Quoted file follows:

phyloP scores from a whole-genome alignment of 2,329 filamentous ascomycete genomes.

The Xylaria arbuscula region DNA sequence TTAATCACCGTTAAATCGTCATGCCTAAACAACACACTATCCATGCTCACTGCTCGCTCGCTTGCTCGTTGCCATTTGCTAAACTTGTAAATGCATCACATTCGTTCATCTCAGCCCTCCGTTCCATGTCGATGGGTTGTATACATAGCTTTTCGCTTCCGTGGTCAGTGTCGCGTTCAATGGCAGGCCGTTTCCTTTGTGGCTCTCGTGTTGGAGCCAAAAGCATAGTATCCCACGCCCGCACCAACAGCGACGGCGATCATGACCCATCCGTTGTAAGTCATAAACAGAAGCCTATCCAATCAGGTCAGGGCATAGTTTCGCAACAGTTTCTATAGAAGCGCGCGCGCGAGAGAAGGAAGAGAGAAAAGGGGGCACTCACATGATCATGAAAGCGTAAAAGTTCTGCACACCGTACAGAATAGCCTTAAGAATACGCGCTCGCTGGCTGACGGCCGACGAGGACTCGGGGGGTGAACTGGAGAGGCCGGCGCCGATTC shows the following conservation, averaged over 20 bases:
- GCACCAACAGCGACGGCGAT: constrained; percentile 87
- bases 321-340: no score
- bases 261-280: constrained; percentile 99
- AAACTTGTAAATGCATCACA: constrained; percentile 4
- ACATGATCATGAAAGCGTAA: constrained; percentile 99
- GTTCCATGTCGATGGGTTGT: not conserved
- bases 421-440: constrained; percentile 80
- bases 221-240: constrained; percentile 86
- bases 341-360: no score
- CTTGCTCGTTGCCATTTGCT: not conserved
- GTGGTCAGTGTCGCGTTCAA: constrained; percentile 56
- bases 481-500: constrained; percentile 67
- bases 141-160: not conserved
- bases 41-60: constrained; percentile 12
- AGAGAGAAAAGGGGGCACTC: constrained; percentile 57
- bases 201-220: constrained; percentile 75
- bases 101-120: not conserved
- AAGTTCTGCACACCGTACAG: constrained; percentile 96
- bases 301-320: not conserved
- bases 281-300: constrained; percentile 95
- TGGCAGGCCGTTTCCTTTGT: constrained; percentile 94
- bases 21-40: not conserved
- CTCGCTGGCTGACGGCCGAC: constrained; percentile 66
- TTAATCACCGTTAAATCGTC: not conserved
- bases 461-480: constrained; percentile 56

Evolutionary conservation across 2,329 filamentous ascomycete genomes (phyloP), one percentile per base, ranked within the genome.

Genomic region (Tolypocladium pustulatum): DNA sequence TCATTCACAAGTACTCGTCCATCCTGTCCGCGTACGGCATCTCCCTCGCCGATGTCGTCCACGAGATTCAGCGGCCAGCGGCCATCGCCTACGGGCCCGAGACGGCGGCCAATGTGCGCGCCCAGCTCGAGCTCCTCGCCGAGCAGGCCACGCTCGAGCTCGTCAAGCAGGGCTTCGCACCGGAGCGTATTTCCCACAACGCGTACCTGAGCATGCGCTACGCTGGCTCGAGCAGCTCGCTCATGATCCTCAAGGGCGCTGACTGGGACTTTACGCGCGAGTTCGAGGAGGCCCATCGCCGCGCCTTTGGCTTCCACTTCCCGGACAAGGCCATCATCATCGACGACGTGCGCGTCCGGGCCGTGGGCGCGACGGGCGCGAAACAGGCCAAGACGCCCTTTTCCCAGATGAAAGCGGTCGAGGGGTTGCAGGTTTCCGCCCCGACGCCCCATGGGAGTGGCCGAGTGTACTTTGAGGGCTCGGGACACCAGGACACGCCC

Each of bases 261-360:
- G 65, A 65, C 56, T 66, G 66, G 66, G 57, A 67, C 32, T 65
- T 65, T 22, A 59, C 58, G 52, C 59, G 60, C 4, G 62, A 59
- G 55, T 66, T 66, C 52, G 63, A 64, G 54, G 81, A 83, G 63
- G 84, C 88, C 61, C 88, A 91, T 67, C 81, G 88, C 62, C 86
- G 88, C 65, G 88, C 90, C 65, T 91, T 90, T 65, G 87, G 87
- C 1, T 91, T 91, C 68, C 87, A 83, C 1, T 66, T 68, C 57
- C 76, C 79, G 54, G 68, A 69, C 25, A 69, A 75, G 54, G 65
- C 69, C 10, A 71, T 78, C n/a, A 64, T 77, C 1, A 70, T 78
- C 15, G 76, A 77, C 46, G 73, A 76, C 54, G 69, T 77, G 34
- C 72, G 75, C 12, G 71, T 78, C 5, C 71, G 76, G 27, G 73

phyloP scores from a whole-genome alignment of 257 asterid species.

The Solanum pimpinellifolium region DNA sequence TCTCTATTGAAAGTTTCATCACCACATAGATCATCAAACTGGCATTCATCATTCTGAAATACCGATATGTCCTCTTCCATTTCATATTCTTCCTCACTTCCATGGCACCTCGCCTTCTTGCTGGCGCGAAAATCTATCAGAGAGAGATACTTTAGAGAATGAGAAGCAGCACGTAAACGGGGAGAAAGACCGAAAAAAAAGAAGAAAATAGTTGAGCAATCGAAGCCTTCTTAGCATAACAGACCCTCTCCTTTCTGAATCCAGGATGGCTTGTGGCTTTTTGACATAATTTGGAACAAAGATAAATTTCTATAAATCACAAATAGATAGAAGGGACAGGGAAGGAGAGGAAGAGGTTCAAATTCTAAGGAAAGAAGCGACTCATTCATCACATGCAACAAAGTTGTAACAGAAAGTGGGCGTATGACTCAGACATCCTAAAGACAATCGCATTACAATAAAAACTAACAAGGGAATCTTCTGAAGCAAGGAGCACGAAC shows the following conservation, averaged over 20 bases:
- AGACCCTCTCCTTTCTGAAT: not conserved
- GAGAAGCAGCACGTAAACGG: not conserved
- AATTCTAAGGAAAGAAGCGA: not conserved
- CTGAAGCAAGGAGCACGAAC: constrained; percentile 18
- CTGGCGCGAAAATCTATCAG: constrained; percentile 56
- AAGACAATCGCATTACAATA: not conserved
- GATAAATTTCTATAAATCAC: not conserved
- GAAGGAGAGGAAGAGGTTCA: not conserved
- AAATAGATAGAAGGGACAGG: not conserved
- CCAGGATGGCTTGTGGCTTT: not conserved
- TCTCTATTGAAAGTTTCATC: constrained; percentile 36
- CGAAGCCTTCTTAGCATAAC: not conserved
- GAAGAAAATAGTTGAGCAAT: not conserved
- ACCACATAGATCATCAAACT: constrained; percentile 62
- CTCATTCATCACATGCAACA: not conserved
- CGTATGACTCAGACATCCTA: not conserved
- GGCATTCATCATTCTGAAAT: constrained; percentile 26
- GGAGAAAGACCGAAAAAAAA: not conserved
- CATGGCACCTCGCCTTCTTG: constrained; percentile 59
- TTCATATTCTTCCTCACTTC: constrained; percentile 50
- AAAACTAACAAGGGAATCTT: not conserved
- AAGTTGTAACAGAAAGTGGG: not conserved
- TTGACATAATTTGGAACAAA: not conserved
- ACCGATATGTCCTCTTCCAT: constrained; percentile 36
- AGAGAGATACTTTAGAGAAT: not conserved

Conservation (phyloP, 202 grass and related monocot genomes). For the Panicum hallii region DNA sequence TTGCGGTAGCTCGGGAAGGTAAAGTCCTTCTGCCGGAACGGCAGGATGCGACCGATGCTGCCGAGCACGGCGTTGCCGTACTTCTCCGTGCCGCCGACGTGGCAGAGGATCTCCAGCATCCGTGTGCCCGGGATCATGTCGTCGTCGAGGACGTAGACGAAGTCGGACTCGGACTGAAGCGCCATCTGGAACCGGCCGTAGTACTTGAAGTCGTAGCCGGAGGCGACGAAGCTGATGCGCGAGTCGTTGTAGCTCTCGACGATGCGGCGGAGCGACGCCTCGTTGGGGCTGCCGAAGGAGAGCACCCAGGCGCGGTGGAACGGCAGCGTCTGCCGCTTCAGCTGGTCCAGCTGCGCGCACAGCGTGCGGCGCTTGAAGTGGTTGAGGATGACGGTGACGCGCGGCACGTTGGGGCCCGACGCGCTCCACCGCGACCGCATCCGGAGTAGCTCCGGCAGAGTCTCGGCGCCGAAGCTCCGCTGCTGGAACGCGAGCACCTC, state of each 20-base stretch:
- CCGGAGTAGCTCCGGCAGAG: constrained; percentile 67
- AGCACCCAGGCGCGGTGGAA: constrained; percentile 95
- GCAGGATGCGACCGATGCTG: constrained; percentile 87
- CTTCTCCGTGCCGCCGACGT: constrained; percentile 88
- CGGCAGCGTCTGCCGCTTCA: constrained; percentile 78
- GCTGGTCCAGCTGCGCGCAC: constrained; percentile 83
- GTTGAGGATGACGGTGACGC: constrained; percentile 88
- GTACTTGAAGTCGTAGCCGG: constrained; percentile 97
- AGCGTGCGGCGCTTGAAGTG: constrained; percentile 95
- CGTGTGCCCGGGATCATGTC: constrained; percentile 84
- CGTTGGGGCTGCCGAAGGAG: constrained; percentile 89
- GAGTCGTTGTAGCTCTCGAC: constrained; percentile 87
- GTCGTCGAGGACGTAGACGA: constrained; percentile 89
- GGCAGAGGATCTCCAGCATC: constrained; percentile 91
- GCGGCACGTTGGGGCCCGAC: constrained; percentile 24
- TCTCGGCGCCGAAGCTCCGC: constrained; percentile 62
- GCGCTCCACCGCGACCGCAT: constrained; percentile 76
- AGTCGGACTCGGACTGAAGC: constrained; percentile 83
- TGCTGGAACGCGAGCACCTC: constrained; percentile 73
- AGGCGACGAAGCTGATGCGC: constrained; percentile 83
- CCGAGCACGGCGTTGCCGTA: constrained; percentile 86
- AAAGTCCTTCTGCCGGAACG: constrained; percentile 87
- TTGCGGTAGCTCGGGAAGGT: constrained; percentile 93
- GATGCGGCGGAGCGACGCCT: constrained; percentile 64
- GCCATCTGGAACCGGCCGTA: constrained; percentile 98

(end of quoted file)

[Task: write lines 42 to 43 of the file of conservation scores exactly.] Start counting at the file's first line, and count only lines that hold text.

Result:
The Solanum pimpinellifolium region DNA sequence TCTCTATTGAAAGTTTCATCACCACATAGATCATCAAACTGGCATTCATCATTCTGAAATACCGATATGTCCTCTTCCATTTCATATTCTTCCTCACTTCCATGGCACCTCGCCTTCTTGCTGGCGCGAAAATCTATCAGAGAGAGATACTTTAGAGAATGAGAAGCAGCACGTAAACGGGGAGAAAGACCGAAAAAAAAGAAGAAAATAGTTGAGCAATCGAAGCCTTCTTAGCATAACAGACCCTCTCCTTTCTGAATCCAGGATGGCTTGTGGCTTTTTGACATAATTTGGAACAAAGATAAATTTCTATAAATCACAAATAGATAGAAGGGACAGGGAAGGAGAGGAAGAGGTTCAAATTCTAAGGAAAGAAGCGACTCATTCATCACATGCAACAAAGTTGTAACAGAAAGTGGGCGTATGACTCAGACATCCTAAAGACAATCGCATTACAATAAAAACTAACAAGGGAATCTTCTGAAGCAAGGAGCACGAAC shows the following conservation, averaged over 20 bases:
- AGACCCTCTCCTTTCTGAAT: not conserved